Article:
The Furuno Radar is mounted at the Nav station but there is no display in the cockpit.  I’m trying to rectify that now.  There is a pin-header on the circuit board and I have found the pinout specs for a VGA connection.  Waiting on a connector to be shipped from and electronic shop.  Once here, i’ll wire it up and test it.   This will make the radar useful for a singlehanded sailor.  Result, Furuno uses a non-standard video signal.  Looks like a new radar will be on my list of things to get.
   Just received some Spectra® cloth.  I have to bring it to the sailmaker to see if it will standup to the beating it will take if I use it to protect the staysail.   Currently when I tack the jib through the slot, the lazy sheet rips across the staysail furler and burns the protective material sewn into the edges of the furled staysail.  I’m hoping that I can replace the existing material with Spectra and solve the problem.  It may also make the furled staysail slicker and easy the friction -- ease the whole blow-through-the-slot process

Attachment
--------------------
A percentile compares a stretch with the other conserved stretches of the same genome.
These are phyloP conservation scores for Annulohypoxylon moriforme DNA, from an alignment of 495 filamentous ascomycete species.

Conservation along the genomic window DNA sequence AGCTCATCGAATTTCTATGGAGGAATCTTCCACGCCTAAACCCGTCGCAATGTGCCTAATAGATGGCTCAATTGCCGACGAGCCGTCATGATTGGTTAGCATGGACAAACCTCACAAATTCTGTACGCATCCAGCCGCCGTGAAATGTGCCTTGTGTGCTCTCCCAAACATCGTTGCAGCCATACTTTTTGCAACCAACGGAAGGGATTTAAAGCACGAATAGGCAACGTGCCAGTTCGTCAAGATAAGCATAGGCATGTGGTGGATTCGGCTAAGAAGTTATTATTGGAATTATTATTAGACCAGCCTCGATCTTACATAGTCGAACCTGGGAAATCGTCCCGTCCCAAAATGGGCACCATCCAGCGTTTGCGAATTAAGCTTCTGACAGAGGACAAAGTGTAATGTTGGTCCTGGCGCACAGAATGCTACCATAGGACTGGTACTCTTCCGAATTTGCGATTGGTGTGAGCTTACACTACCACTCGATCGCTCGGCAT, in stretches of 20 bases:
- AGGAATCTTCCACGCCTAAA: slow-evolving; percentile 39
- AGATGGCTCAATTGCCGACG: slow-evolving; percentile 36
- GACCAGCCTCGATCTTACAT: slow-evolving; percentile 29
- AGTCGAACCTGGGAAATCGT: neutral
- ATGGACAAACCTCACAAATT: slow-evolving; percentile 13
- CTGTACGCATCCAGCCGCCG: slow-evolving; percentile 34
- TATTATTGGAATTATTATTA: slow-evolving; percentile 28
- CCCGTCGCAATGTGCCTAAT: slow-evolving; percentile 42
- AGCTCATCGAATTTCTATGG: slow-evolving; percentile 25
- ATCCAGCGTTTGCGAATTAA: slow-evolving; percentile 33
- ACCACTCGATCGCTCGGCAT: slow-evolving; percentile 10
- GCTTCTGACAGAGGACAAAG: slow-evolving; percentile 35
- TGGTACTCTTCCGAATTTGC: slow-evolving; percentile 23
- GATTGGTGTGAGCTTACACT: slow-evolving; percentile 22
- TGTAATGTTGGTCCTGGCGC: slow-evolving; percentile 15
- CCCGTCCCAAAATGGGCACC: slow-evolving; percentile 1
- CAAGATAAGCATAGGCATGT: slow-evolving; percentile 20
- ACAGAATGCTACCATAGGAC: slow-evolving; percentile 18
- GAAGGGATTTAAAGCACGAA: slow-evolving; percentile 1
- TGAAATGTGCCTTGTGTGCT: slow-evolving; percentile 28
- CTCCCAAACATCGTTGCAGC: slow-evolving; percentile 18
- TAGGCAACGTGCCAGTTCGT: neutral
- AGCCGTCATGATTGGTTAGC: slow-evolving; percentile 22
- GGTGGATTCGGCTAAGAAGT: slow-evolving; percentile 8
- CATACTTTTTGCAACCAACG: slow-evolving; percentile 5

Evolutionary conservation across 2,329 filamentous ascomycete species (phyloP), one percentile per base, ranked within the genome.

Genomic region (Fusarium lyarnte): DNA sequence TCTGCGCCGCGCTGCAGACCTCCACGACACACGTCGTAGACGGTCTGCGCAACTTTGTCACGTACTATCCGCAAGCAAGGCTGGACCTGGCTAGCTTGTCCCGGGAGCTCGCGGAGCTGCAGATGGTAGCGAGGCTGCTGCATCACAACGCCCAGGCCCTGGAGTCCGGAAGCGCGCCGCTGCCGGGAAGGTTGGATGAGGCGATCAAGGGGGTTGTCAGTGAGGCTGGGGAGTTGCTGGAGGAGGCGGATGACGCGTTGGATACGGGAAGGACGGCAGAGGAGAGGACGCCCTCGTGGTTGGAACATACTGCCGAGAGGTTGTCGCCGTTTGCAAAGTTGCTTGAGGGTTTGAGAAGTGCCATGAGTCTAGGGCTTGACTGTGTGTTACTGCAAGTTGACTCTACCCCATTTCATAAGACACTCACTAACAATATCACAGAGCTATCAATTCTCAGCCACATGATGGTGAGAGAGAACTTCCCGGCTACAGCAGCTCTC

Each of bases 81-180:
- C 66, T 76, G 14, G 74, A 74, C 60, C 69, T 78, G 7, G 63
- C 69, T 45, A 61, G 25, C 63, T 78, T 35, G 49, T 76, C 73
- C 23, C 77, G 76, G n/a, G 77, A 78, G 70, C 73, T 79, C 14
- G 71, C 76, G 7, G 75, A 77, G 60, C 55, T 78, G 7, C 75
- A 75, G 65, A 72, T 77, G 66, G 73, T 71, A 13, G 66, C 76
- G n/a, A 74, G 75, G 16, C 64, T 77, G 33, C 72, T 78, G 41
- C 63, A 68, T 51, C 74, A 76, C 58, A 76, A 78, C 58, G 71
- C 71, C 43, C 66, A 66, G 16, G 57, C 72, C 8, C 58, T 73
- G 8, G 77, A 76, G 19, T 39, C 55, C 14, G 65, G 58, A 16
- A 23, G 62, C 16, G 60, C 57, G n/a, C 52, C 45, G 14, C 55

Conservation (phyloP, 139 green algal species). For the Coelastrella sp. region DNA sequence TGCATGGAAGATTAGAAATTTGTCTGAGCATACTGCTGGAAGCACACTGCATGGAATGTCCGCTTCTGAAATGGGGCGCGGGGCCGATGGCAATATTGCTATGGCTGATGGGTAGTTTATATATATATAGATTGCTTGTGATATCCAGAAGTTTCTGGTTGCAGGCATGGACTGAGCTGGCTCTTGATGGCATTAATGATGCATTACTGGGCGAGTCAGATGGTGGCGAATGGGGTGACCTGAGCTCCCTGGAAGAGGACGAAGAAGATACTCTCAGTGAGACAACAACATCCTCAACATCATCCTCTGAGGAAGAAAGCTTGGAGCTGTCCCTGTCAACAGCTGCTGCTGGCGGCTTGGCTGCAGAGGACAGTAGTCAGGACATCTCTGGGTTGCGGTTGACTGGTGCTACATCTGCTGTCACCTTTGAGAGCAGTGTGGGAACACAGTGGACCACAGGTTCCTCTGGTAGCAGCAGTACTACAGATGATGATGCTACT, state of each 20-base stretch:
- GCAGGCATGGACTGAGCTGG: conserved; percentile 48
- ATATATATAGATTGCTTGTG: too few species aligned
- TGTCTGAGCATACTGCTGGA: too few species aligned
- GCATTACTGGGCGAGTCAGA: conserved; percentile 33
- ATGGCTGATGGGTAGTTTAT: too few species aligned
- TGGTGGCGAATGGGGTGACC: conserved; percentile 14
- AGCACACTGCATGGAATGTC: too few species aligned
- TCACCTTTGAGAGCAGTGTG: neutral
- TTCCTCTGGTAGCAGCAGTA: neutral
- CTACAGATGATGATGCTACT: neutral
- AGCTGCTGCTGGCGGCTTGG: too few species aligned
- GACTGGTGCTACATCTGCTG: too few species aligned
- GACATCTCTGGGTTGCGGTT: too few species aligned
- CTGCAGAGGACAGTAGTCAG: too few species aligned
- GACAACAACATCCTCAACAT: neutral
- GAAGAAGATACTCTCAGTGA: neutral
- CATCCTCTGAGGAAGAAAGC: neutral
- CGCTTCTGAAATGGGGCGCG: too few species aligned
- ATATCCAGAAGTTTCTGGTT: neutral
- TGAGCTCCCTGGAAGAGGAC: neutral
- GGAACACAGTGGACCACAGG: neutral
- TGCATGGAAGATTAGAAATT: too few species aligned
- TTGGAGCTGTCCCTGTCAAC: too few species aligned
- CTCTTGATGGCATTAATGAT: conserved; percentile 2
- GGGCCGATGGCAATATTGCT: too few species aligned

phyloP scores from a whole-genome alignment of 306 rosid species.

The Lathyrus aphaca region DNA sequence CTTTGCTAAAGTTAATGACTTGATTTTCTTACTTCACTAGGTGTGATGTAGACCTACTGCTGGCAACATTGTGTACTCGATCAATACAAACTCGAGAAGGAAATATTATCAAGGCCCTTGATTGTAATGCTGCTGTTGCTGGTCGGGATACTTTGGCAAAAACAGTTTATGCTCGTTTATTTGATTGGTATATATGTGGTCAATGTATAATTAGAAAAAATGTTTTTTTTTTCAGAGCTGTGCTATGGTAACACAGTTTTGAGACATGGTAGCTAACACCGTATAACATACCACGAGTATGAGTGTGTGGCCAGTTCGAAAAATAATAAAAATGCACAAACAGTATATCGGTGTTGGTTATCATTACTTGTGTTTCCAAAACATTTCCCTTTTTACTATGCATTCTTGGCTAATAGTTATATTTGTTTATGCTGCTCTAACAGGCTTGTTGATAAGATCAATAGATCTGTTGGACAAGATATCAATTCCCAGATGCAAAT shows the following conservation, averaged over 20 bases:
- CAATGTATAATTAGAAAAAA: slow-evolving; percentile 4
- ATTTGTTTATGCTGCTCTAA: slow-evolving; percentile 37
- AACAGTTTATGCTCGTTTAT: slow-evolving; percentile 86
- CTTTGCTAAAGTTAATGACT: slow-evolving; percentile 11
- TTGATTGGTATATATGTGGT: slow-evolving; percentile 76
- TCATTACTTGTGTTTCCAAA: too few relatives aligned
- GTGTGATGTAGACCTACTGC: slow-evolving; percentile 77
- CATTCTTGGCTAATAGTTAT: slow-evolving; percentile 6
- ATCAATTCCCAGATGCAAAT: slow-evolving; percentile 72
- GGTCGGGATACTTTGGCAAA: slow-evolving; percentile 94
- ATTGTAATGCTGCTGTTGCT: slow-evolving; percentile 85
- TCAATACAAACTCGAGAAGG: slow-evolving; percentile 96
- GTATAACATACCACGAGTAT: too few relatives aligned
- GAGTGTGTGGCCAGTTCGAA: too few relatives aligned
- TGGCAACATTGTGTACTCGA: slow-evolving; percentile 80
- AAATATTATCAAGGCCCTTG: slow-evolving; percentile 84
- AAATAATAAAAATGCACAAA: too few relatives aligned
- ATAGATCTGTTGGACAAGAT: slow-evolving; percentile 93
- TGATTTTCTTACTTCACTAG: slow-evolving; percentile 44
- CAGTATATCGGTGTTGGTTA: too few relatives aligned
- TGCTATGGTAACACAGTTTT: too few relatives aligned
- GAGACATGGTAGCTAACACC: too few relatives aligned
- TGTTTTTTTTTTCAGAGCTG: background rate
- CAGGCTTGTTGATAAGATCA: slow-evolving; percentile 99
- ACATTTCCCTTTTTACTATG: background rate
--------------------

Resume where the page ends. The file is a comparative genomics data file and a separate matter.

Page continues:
Added the solar panels and replaced a lot of hoses on the boat. I will have to get my propane tanks inspected and new valves to upgrade to the new standards. Sewed hatch cover and planning a new radar and mount for a wind generator. An arch has been ruled out cause of the large radar pole I have and the sweeping back end of my boat.
Installed a pre-filter for the water system to keep particles out of the lines. Also replace the Galley faucet. Took a few more fittings than originally estimated, but it is nice to have replaced the worn out faucet.